Those Awful Hats, Tillie's Punctured Romance and the Popeye cartoon where some kid in the theater throws a can of spinach to Popeye.
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radiotelefonia

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PostThu Dec 18, 2008 8:29 pm

The film LA BARRA DE LA ESQUINA starts with a tango singer performing in a big theater, that turns out to be a movie theater since one of his friends managed to get into the show by sitting next to the projector.

Then, the singer (Alberto Castillo) begins to sing the title song when the film flashbacks to 1919 to a few images of, reportedly, a Pearl White serial, then children trying to get into an old theater and a child trying to get in with his dog.

You can also see a poster of Chaplin's SHOULDER ARMS in the scene.

I'll put the sequence online during the weekend.
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PostThu Dec 18, 2008 8:35 pm

The opening scenes of "Lady Killer" - (1933) shows James Cagney working his job as a movie theater usher. It's very regimented and it's not long before the cocky Cagney gets canned. There is a scene where the manager brings his troops up to the rooftop for spot inspection before the doors are opened. My Dad told me stories of being an usher as a kid and those tales look very similar to this scene. My Dad called his manager a drill sargeant and it wasn't long after that job that he joined the army.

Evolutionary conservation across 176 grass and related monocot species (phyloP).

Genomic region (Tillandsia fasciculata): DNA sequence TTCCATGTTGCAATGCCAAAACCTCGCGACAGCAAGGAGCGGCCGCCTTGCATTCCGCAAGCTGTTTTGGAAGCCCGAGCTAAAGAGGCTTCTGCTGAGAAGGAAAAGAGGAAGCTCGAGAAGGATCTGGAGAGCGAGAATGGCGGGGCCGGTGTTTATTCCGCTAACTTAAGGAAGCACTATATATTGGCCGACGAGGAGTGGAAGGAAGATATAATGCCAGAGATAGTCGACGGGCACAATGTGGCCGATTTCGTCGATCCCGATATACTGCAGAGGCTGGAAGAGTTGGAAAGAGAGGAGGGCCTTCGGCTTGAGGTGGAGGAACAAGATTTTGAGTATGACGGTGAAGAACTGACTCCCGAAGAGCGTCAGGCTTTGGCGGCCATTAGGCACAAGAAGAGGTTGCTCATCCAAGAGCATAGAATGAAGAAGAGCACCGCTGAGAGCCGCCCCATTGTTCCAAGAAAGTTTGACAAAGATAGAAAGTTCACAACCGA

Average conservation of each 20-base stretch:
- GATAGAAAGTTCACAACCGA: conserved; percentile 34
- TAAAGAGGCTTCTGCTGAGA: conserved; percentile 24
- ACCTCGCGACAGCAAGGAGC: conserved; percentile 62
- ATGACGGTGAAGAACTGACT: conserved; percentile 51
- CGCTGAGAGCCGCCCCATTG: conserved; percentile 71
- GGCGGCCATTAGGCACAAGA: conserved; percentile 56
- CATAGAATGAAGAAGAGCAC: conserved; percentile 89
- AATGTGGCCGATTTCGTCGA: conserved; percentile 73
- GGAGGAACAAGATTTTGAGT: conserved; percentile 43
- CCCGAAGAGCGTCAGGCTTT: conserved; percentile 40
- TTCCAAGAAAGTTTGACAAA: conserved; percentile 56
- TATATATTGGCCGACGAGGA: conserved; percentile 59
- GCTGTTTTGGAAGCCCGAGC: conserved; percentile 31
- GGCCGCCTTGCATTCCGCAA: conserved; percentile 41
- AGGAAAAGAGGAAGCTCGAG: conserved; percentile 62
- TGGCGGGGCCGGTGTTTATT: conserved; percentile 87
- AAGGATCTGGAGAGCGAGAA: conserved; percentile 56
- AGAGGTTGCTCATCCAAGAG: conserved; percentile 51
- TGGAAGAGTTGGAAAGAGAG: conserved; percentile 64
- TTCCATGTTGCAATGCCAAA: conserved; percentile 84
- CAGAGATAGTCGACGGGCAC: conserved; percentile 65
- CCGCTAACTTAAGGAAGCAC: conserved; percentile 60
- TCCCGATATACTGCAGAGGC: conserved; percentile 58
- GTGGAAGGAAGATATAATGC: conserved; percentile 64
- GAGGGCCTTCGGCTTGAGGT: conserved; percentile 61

Gary J.
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PostThu Dec 18, 2008 8:59 pm

I forgot Bed and Sofa, where a couple goes to a Moscow cinema, though we don't see the show.

If we get into talkies there are too many to list, of course. One of the Gold DIggers of... movies involves creating Busby Berkeley routines to open movie shows (considering that most movie theaters had almost zero backstage space, this requires quite a suspension of disbelief), Singin' in the Rain opens and closes at movie premieres (the opening having a nice large silent film orchestra in the pit), Sullivan's Travels has a key scene in a makeshift cinema. The Cat's Meow has rushes from Marion Davies films screened on the yacht. Even Sky Captain and the World of Tomorrow starts at a screening of The Wizard of Oz...
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PostThu Dec 18, 2008 9:25 pm